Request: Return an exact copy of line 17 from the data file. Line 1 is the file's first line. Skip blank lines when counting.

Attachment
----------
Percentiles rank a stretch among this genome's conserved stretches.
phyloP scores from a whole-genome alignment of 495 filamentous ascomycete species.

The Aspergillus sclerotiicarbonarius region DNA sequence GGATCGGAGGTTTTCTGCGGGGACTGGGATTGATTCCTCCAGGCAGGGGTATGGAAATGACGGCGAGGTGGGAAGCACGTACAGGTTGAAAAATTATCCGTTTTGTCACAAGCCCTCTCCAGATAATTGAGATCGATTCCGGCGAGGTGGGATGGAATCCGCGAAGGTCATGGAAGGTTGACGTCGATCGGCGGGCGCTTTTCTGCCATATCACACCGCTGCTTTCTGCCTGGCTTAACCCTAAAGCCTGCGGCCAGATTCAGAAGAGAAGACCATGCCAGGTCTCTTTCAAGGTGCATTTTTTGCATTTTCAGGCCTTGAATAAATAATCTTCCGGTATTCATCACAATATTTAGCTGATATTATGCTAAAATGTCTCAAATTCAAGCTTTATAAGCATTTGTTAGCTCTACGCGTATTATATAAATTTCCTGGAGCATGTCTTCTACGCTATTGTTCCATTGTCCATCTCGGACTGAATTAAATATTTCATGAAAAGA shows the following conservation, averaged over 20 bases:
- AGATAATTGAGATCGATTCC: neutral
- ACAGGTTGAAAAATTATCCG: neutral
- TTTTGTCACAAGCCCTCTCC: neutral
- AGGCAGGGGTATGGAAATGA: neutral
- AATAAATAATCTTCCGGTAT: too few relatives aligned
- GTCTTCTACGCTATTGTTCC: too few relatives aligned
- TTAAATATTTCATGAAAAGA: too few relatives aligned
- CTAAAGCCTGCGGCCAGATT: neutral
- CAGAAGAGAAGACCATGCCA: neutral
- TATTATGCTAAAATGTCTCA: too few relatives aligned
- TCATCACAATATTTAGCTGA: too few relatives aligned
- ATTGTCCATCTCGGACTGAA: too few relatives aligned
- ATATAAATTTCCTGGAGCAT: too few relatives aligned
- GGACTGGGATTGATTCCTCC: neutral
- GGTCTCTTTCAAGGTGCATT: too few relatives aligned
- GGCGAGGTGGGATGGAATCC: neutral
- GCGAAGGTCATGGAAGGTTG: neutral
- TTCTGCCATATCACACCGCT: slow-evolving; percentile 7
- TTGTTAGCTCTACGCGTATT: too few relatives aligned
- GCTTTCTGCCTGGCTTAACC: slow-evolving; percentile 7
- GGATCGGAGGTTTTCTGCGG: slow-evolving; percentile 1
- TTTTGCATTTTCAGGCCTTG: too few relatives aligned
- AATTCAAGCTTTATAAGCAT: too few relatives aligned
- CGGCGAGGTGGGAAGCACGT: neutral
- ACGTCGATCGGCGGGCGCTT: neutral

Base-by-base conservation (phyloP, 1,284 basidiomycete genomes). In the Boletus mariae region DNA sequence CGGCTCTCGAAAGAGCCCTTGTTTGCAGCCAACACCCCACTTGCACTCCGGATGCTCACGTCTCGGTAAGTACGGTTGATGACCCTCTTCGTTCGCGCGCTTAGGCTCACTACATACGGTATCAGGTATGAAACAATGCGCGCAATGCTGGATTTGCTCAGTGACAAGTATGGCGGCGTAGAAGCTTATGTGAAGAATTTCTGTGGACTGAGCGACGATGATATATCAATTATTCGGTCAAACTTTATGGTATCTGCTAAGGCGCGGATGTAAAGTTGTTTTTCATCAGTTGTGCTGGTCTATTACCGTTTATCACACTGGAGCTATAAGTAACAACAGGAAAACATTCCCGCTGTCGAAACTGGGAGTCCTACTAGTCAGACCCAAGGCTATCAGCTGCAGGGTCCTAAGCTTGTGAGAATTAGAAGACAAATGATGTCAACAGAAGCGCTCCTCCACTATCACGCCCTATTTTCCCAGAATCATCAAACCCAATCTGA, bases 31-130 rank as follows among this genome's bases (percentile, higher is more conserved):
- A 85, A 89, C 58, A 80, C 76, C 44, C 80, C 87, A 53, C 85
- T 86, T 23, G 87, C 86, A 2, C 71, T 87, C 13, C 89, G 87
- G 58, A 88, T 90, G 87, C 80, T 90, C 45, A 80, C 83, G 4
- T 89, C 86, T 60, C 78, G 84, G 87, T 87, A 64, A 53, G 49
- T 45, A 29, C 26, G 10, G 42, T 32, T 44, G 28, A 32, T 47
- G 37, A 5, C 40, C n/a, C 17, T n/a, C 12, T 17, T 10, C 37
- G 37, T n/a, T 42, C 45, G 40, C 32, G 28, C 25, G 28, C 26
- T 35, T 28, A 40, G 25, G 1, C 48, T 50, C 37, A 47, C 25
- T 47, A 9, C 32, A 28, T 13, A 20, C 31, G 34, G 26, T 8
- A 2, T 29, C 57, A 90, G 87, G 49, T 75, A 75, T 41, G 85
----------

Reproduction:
- GGACTGGGATTGATTCCTCC: neutral